Feds to introduce co-developed legislation on Indigenous child services in 2019

Indigenous children are more than 50 per cent of the children in foster care in private homes in Canada

The Liberal government says it will introduce federal legislation on Indigenous child and family services in the new year, written in co-operation with Indigenous groups.

Indigenous Services Minister Jane Philpott says Canada has taken Indigenous kids from their families for more than a century through residential schools and child-welfare agencies.

Philpott says this proposed legislation will end that. She says taking kids away because their families live in poverty or because they have unresolved health issues will not be allowed.

READ MORE: 53 B.C. daycares move to $10-a-day pilot

READ MORE: Early learning programs for Indigenous kids get $30M boost

Philpott made the announcement in the House of Commons foyer today alongside Assembly of First Nationals National Chief Perry Bellegarde, Inuit Tapiriit Kanatami President Natan Obed, and Métis National Council President Clément Chartier.

Indigenous children are more than 50 per cent of the children in foster care in private homes in Canada, according to government figures, and they face greater risks of having health problems and being incarcerated.

Bellegarde says legislation co-developed with First Nations is an important step toward fixing the system, and Obed called it an “unprecedented initiative” that will ensure the survival, dignity and well-being of families, communities and nation for generations to come.

The Canadian Press

Like us on Facebook and follow us on Twitter.

Get local stories you won't find anywhere else right to your inbox.
Sign up here

Just Posted

2020 Budget: ICBC shortfall continues ahead of new rate-reduction plan

ICBC operating with $91-million deficit for 2019-2020 fiscal year

Forest industry supporters and convoy arrive at B.C. legislature

Rally delivers petition in favour of ‘working forests’

Victoria police ask victims of human trafficking to come forward in light of recent arrests

Four people from Vancouver Island were arrested in Saskatchewan on Jan. 28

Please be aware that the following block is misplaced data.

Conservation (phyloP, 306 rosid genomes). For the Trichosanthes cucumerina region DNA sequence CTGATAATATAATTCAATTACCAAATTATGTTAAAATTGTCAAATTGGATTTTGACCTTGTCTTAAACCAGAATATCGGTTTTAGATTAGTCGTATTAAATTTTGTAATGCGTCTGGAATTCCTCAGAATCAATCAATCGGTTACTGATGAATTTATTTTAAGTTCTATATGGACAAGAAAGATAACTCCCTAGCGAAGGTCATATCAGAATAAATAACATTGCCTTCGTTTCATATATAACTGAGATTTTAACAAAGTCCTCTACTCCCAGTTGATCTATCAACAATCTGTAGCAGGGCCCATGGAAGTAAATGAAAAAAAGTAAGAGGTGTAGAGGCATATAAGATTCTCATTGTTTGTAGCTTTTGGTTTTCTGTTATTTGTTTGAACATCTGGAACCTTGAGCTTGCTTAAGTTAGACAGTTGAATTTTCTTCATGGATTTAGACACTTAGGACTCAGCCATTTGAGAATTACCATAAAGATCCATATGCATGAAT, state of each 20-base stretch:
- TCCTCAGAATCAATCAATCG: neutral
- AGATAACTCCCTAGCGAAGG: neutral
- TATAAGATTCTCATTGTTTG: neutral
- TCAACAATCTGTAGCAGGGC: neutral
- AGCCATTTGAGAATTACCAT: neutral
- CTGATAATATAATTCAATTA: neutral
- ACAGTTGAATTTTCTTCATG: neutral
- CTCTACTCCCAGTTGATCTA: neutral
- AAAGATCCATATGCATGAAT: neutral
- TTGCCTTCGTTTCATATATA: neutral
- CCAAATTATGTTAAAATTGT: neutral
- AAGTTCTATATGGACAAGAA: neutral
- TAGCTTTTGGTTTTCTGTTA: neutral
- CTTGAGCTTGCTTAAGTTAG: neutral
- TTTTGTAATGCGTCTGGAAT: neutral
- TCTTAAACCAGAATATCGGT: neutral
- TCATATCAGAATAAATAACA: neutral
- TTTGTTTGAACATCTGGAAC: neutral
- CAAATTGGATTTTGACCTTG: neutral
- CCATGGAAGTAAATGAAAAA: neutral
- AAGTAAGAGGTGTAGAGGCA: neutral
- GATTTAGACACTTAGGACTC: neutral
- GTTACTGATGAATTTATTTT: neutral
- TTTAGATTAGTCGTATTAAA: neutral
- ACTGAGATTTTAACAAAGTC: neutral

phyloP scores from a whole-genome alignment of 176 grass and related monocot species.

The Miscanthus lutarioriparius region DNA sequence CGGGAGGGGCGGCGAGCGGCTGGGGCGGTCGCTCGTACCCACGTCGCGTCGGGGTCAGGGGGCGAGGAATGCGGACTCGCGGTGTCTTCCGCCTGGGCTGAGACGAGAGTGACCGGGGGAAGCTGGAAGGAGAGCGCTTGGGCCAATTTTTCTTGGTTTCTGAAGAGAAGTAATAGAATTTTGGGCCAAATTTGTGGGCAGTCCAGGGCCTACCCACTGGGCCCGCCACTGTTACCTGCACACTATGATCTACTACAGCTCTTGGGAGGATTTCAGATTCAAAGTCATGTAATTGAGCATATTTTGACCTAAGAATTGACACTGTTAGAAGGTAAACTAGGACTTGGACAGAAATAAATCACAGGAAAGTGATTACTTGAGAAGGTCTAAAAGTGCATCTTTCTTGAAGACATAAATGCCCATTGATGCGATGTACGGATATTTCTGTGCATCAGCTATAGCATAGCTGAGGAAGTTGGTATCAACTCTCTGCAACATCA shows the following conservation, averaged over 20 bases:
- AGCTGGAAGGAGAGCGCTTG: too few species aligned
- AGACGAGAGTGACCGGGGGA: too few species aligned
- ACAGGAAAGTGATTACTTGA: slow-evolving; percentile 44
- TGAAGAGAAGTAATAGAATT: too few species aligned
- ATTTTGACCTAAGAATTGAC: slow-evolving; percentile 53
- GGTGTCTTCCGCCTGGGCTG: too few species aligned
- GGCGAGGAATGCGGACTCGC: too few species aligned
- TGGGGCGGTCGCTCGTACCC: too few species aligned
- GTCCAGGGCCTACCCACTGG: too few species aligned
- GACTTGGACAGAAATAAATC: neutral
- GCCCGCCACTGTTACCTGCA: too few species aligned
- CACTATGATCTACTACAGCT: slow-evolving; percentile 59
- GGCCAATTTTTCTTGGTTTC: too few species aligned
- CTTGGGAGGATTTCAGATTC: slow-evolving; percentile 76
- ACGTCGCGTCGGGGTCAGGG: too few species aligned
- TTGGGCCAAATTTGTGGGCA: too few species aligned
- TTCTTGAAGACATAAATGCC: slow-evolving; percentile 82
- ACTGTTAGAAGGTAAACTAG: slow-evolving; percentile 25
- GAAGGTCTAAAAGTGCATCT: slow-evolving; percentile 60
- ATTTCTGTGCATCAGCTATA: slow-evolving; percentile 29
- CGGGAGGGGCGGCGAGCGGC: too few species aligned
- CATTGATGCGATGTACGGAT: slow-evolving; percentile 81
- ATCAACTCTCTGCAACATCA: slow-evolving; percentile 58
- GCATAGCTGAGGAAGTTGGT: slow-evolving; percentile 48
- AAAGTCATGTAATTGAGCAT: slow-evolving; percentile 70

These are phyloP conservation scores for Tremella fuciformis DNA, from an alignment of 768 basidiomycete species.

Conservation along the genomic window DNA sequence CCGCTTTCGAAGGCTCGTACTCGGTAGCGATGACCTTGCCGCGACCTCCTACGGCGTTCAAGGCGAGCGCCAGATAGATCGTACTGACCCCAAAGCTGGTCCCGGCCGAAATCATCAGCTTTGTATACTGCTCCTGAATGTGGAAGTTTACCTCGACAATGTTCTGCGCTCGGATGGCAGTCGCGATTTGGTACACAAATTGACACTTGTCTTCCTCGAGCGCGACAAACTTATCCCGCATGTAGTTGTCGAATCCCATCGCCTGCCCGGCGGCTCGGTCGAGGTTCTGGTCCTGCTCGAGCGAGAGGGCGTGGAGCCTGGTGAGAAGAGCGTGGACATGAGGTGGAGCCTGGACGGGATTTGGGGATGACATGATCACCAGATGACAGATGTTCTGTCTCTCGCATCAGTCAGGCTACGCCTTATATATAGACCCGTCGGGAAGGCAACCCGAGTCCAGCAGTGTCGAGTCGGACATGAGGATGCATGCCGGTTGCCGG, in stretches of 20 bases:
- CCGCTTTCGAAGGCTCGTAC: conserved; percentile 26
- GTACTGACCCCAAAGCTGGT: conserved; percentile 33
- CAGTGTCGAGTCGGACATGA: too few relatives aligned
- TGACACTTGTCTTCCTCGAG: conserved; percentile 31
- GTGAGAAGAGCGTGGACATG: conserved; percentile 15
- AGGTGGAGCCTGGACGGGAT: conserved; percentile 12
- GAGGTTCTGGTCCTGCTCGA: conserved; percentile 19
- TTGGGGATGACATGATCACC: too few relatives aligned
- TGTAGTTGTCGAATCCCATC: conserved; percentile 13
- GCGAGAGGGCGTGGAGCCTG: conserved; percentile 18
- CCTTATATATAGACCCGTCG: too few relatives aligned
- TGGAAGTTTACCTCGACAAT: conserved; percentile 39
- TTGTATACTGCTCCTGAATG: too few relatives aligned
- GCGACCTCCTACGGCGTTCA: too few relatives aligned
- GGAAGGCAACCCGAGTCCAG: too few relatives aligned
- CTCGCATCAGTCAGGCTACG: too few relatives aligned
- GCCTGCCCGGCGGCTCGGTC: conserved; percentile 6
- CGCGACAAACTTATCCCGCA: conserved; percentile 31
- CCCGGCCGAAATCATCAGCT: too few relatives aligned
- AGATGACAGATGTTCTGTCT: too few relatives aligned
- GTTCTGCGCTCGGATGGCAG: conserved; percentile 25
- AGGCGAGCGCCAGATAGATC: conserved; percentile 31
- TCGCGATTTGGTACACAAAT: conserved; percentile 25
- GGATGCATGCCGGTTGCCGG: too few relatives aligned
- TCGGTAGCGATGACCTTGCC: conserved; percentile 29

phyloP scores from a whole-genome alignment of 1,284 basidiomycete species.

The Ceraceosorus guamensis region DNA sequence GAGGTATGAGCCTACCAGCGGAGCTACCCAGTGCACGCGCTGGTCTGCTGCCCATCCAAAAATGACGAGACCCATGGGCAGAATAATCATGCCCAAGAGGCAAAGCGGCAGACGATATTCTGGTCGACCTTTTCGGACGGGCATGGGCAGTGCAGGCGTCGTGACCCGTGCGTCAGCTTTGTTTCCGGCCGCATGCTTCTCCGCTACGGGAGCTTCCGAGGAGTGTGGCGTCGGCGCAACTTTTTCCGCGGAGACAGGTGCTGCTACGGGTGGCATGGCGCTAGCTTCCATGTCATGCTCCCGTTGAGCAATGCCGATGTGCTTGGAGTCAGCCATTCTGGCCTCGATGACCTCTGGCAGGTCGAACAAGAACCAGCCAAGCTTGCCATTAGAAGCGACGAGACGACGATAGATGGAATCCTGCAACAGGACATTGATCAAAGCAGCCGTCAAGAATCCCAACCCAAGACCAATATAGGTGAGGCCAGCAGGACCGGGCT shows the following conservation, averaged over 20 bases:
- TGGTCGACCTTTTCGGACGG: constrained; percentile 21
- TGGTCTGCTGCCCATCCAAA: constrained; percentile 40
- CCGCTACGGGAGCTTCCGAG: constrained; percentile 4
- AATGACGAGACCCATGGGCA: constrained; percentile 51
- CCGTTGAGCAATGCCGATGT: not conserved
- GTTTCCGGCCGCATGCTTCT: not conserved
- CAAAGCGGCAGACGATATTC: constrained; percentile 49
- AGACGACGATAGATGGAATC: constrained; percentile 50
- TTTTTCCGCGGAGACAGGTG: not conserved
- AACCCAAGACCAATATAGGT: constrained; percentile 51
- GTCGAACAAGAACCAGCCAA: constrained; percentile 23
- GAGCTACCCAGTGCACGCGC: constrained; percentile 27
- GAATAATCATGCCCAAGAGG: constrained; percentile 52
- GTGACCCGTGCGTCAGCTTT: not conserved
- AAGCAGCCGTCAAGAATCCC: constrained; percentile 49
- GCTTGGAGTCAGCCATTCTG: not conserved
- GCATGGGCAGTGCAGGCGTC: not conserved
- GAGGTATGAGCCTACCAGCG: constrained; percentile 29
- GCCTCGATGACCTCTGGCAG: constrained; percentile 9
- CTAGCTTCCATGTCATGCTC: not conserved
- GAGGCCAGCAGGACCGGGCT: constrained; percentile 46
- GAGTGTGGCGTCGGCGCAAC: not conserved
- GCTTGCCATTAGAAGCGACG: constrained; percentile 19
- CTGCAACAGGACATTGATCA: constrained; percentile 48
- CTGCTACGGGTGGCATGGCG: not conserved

Updated: Sightseeing airplane crashes in Saanich farm

Two sent to hospital with minor injuries after Cessna 172 crash at 8:55 a.m.

Victoria budtenders become first private cannabis workers to unionize in Canada

Two of seven Clarity Cannabis storefronts vote to join UFCW 1518 union

VIDEO: Ottawa wants quick, peaceful resolution to pipeline protests, Trudeau says

The protests have manifested themselves as blockades on different rail lines across the country

Budget 2020: B.C. adds tax to sweet drinks and sodas

All soda, vending machine drinks will be subject to higher PST

Budget 2020: B.C. unveils new grant for students, phases out debt-relief program

For the first time, diploma, certificate students qualify for yearly post-secondary grant

Budget 2020: B.C. NDP taps top tax bracket for more revenue

Minimum wage set to pass $15 an hour by 2021

Budget 2020: Not much new for B.C.’s struggling forest industry

Focus on wood waste utilization, efficiency, Carole James says

Skull reconstruction gives new insight into unknown man found in B.C. cemetery

RCMP released a 3-D skull reconstruction of a man who was found dead on July 2, 1998

Ten poisoned eagles rushed to veterinary hospital in Nanaimo

Eagles stricken after eating flesh of euthanized animal at Nanaimo Regional Landfill

Trudeau says Wet’suwet’en crisis, rail blockades a critical moment for country

First Nations leaders suggest it may be time to peacefully end the blockades

Kids exposed to household cleaners as newborns more likely to get asthma: B.C. study

Air fresheners, plug-in deodorizers, antimicrobial hand sanitizers and oven cleaners were the worst culprits

Most Read